Not many people take the time, effort or money to travel to the Cook Islands (though they should). However, even once they reach Rarotonga, the most populated and popular island in the country, many visitors just stop there. During my trip in the Cook Islands, though, I spent a couple of days on Atiu, which only sees about 1,200 visitors a year, and anyone who makes this extra island hop is in for a unique, interesting and memorable experience.
Fewer than 500 people live on Atiu, and no one place on the island offers more than six guest rooms. If all guest beds on Atiu were filled, that would mean that a whopping 70 people were visiting the island at one time (which has never happened). When people talk about traveling off the beaten track, it doesn’t get much more off-path than Atiu.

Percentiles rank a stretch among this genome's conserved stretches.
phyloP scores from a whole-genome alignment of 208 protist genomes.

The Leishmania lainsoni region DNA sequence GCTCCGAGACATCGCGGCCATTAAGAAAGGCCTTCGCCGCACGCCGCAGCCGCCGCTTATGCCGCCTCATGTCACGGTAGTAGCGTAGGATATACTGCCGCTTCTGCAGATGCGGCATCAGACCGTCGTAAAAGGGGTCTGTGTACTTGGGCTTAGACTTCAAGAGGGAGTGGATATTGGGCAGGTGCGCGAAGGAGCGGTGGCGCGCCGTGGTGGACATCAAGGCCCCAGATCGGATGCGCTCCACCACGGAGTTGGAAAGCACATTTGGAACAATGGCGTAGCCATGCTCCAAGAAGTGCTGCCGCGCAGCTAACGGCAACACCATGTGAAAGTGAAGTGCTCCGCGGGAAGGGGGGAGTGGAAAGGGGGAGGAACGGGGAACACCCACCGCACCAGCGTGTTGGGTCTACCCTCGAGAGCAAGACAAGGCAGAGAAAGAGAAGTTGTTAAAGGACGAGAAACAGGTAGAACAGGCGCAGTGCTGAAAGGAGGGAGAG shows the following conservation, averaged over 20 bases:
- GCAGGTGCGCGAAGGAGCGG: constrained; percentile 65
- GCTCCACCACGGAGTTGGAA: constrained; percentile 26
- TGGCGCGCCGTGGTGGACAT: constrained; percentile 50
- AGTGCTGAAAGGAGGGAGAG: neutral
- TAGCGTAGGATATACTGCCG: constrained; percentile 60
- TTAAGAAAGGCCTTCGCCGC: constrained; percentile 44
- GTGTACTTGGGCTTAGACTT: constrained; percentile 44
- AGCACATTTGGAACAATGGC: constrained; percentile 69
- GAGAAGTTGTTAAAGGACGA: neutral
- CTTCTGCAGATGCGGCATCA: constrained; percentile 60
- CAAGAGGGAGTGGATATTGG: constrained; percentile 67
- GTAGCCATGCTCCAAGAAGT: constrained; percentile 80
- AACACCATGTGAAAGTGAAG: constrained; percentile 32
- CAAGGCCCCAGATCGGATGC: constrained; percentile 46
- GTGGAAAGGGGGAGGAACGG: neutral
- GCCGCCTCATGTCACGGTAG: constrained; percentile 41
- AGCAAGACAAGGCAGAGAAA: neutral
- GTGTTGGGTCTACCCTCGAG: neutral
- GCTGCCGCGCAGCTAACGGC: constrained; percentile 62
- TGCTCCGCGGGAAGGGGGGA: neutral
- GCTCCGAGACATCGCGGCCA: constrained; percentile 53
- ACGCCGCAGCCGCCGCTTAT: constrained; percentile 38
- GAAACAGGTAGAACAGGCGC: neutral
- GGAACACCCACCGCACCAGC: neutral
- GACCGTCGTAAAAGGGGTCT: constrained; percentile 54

There are no commercial tour operators, just people who live on the island who offer to show guests around. Rental cars are replaced by motor scooters and bicycles. People who visit Atiu may have the opportunity to spot a specific variety of the swiftlet (a bird found only on Atiu and nowhere else in the world), crawl through burial caves on their hands and knees, drink in a traditional bush pub and chat with the locals over a cup of Atiu-harvested coffee … in the comfort of their living rooms.
Taking the time to visit this slice of the Cooks is an island experience found only on Atiu.
My trip to the Cook Islands was paid for by the Cook Islands Tourism Board, but all opinions are my own.